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Analysis of Free-Radical Scavenging of Yerba Mate (Ilex paraguriensis) using Electron Spin Resonance and Radical-Induced DNA Damage

Leonard, Stephen S., Hogans, Vallie J., Coppes-Petricorena, Zulema, Peer, Cody J., Vining, Timothy A., Fleming, David W., Harris, Gabriel K.
Journal of food science 2010 v.75 no.1 pp. C14
free radical scavengers, yerba mate, food analysis, food composition, Ilex paraguariensis, electron paramagnetic resonance spectroscopy, free radicals, DNA damage, traditional foods, lipid peroxidation, functional foods, antioxidants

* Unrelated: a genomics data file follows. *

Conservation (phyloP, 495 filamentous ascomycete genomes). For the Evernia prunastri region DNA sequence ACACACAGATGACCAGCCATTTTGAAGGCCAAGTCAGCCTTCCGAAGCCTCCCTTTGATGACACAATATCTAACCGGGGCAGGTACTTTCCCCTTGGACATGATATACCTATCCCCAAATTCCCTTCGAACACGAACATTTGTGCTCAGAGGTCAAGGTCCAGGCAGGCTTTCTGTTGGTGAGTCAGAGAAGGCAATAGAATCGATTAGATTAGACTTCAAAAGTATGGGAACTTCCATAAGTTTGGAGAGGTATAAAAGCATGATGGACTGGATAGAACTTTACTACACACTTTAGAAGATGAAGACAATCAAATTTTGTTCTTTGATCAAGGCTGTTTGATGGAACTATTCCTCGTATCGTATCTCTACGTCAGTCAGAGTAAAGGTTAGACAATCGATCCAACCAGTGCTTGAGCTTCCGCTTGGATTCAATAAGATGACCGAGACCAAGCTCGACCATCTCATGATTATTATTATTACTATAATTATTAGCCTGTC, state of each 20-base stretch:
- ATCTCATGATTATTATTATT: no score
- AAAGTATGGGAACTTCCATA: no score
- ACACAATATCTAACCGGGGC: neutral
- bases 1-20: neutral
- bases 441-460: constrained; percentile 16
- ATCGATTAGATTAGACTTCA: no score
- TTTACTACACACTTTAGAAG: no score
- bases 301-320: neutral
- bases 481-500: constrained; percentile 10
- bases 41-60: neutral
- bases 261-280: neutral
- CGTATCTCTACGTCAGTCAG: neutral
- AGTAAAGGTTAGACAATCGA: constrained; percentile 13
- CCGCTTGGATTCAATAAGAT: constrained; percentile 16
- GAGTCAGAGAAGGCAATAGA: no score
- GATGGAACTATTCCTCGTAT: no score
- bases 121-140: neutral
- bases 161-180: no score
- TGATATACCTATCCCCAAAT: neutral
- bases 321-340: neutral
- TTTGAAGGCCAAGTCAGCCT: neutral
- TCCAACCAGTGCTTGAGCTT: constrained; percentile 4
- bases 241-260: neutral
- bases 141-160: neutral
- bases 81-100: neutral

Mate (MT) is a popular South American beverage that has been used as a traditional medicine for centuries, spurring recent interest in its nutraceutical properties. MT is prepared as an infusion of leaves from the Yerba Mate (llex paraguriensis) tree. MT has been reported to have antioxidant properties in vitro and in vivo, but these have not been fully characterized in terms of effects against specific radicals. Accordingly, we examined the antioxidant effects of an MT infusion against hydroxyl and superoxide radicals in both chemical and cell culture assays. MT infusions were prepared at 3.10 g/L in boiling water and diluted to experimental dilutions from this stock. Electron spin resonance (ESR) experiments indicated that MT scavenged hydroxyl radicals (produced via the Fenton reaction) and superoxide radicals (produced via the xanthine/xanthine oxidase enzymatic reaction) at all concentrations tested (P < 0.05). Further controls indicated that superoxide radical scavenging was not due to xanthine oxidase inhibition. MT scavenged hydroxyl radicals and decreased cellular oxygen consumption in a dose-dependent manner in Cr(VI)-stimulated RAW 264.7 cells, based on ESR and oxygraph measurements (P < 0.05). Similarly, MT also inhibited hydroxyl-radical-induced lipid peroxidation and DNA damage in a dose-dependent manner in RAW 264.7 cells, based on malondialdehyde and Comet assay data (P < 0.05). This study indicates that MT possesses potent antioxidant effects against hydroxyl and superoxide radicals in both chemical and cell culture systems, as well as DNA-protective properties. These data further clarify the reported antioxidant effects of Yerba Mate infusions.